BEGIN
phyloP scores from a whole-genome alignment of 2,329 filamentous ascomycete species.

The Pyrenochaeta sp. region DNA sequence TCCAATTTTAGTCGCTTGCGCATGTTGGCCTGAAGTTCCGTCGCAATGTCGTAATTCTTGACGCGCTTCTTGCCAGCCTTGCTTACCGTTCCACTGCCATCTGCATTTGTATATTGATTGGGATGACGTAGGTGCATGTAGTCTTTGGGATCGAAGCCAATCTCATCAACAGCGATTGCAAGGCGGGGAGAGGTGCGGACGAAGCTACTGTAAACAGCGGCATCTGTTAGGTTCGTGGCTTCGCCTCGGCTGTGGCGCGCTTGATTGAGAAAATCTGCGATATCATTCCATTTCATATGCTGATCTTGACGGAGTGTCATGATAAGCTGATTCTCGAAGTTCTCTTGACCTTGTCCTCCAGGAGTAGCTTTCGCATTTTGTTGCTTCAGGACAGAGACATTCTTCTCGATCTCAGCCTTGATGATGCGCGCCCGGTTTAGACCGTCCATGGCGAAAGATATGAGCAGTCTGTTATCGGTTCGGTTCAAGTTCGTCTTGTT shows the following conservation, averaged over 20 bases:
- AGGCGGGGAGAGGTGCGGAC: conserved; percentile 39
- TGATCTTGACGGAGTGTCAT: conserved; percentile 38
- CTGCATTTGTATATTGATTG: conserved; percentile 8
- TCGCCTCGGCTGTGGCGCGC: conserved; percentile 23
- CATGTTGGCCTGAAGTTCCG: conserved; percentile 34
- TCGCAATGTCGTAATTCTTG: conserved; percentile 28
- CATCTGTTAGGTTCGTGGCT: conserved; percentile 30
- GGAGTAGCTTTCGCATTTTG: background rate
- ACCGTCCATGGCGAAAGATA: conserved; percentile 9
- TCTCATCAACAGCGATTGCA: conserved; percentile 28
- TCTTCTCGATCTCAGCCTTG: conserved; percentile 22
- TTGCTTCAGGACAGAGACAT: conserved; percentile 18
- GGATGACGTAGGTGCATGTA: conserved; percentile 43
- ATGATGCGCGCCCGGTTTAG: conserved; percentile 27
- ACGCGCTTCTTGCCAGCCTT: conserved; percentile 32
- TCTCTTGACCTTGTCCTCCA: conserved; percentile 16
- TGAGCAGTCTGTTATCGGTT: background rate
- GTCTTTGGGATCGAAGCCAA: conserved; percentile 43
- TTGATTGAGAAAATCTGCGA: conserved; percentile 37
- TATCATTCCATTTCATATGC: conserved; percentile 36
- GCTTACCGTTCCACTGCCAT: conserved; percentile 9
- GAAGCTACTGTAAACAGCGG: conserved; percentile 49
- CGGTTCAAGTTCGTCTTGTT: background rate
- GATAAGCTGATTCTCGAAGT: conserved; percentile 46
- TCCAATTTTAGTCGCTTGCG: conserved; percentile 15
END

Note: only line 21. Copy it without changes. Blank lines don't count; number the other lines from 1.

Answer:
- TTGATTGAGAAAATCTGCGA: conserved; percentile 37